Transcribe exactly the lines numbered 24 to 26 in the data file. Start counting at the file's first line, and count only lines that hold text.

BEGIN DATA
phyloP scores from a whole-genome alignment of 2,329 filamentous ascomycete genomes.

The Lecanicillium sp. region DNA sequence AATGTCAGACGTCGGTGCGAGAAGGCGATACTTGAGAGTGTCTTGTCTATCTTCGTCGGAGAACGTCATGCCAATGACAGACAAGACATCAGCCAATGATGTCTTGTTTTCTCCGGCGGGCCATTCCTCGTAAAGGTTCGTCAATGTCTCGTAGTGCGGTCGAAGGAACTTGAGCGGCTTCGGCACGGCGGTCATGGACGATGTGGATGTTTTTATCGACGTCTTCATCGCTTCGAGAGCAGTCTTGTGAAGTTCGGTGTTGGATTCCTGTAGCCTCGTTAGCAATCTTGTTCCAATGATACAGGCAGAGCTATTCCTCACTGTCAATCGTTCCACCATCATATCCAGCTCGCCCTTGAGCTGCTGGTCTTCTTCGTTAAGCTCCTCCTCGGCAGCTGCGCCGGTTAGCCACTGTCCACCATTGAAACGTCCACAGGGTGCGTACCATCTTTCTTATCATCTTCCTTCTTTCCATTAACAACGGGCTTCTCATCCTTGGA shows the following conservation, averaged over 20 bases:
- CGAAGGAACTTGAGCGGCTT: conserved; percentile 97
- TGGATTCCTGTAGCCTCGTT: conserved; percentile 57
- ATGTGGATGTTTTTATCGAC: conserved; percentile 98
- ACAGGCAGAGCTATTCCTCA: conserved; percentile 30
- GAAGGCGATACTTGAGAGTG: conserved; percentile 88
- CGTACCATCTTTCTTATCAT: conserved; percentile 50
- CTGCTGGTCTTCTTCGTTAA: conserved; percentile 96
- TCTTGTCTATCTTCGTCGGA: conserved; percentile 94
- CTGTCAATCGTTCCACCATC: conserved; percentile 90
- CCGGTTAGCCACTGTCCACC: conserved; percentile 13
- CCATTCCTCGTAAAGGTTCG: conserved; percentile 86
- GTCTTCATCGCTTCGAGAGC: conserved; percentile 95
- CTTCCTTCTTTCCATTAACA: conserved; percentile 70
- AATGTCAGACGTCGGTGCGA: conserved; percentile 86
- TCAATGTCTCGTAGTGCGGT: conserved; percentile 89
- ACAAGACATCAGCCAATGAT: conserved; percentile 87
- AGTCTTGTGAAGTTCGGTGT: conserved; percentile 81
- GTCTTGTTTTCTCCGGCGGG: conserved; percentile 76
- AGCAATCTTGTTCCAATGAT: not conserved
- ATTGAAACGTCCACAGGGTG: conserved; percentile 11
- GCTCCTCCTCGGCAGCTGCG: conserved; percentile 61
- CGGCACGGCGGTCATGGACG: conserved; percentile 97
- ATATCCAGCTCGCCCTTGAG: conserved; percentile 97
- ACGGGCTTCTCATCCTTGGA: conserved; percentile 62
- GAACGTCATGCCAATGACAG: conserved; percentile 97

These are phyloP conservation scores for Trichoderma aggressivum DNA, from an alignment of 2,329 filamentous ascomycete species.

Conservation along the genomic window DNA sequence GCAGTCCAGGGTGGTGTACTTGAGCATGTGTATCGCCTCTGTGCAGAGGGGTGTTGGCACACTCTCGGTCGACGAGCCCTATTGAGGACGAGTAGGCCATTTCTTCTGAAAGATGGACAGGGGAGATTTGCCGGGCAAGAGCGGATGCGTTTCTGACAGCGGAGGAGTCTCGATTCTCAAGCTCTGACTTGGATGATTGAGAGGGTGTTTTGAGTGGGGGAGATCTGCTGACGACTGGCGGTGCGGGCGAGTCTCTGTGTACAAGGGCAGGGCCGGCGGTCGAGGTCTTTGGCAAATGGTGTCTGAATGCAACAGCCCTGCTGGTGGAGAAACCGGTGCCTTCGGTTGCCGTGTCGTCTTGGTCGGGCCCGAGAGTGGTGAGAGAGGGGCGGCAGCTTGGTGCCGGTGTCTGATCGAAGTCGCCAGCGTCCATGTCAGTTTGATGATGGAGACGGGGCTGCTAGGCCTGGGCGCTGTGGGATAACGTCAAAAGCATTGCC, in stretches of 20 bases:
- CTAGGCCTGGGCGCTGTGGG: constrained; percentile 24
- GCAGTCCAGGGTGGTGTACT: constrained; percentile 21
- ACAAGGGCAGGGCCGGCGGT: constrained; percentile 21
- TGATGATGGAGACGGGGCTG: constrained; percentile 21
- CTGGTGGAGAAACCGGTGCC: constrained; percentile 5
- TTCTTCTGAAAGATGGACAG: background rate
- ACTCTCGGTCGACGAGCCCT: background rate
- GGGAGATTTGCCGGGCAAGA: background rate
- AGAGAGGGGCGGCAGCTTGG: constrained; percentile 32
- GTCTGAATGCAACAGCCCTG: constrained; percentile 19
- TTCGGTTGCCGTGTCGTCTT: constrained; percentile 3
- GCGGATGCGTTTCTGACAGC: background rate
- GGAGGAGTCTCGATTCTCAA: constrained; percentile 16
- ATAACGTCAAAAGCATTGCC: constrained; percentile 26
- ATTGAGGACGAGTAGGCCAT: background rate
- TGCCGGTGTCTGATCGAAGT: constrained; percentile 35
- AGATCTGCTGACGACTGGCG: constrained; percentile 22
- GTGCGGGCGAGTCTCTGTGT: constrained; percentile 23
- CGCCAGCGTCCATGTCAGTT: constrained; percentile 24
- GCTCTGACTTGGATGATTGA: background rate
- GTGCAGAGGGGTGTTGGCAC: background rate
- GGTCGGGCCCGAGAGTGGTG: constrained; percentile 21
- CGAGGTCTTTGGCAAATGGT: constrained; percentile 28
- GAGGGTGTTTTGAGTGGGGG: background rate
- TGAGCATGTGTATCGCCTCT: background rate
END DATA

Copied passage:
- CGGCACGGCGGTCATGGACG: conserved; percentile 97
- ATATCCAGCTCGCCCTTGAG: conserved; percentile 97
- ACGGGCTTCTCATCCTTGGA: conserved; percentile 62